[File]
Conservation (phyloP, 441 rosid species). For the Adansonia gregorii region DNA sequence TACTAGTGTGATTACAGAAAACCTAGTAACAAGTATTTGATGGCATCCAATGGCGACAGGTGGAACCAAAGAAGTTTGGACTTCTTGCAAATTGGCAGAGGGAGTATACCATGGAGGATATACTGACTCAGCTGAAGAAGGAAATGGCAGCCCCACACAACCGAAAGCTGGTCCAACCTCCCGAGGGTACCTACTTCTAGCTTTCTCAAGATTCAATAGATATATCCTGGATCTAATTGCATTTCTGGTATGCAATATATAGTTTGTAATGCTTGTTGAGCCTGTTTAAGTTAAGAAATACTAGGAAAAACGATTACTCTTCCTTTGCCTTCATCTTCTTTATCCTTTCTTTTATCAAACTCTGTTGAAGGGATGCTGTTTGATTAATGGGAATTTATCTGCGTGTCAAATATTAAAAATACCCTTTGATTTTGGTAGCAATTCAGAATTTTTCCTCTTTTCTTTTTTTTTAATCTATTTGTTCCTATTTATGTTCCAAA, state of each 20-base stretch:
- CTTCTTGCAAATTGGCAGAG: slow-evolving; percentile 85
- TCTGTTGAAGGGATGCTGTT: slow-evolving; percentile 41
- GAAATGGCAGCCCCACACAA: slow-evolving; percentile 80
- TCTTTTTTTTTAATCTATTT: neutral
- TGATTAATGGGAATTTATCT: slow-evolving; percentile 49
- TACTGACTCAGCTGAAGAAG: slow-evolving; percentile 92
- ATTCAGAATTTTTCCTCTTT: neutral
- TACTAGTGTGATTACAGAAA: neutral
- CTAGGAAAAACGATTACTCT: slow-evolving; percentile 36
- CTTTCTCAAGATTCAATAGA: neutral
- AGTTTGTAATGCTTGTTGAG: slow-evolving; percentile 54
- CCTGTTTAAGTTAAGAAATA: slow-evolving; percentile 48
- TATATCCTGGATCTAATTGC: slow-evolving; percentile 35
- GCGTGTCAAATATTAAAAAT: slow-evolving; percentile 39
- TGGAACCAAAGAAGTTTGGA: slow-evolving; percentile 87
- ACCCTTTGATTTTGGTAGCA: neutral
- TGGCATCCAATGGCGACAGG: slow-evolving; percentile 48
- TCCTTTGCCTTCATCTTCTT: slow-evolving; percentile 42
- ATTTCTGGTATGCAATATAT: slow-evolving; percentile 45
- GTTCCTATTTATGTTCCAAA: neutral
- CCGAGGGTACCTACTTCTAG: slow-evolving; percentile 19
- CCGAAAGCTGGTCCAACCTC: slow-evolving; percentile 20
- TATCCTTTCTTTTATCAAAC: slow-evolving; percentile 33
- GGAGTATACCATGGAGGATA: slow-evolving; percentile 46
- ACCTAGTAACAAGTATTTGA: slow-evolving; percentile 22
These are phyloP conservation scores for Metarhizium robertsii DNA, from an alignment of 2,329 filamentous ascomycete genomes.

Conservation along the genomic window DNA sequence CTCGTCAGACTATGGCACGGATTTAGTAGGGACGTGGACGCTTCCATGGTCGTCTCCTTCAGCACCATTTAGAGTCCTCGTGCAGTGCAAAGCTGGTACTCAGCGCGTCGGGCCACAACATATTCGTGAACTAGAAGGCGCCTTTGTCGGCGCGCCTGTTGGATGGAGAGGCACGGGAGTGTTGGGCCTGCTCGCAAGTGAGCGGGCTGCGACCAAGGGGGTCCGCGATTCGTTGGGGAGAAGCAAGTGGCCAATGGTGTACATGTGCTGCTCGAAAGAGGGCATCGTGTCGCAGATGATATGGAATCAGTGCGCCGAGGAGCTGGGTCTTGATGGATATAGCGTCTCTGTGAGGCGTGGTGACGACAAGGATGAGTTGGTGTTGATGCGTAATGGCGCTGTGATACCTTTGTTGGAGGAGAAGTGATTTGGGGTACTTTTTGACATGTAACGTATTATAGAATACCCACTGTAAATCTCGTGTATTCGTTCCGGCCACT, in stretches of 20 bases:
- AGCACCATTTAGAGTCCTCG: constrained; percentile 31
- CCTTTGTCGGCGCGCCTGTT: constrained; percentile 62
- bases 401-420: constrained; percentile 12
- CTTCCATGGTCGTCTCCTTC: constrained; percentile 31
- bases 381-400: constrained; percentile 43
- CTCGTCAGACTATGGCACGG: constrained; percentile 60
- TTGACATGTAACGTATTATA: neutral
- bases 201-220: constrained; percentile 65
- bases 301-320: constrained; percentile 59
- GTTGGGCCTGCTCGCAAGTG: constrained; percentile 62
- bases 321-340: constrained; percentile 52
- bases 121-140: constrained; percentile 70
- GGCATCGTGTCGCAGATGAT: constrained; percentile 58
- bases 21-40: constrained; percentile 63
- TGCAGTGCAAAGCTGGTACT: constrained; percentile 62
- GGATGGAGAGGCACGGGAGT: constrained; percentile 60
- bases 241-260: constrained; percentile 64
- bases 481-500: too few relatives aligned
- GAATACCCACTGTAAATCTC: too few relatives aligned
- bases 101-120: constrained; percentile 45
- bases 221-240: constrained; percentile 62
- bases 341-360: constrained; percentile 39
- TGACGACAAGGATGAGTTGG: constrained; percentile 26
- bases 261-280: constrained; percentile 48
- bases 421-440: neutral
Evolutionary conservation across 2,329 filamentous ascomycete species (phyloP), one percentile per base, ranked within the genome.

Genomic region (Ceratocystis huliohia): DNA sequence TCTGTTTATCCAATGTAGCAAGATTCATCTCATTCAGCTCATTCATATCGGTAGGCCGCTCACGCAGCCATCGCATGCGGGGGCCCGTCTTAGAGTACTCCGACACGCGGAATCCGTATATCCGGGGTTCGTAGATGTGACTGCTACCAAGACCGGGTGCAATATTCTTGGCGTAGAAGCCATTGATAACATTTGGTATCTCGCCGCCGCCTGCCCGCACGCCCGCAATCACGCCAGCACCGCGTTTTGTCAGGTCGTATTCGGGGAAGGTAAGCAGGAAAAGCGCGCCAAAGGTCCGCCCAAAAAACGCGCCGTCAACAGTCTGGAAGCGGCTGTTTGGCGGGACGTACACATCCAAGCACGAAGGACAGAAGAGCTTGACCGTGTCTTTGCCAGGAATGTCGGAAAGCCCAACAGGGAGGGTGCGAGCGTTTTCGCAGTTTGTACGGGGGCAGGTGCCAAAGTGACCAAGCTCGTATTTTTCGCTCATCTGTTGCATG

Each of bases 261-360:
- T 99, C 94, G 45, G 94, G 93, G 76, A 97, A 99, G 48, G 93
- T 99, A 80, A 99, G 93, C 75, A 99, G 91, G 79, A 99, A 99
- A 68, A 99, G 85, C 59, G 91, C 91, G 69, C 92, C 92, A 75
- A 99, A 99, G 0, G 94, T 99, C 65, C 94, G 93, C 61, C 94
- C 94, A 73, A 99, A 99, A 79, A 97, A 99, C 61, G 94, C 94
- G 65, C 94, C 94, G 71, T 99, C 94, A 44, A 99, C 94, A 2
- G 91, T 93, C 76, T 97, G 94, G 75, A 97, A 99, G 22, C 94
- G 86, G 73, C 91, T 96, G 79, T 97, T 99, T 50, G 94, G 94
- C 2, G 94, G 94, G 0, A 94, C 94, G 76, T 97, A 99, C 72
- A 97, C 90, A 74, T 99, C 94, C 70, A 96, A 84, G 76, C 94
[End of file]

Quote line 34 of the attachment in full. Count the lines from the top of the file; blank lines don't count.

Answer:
- CTCGTCAGACTATGGCACGG: constrained; percentile 60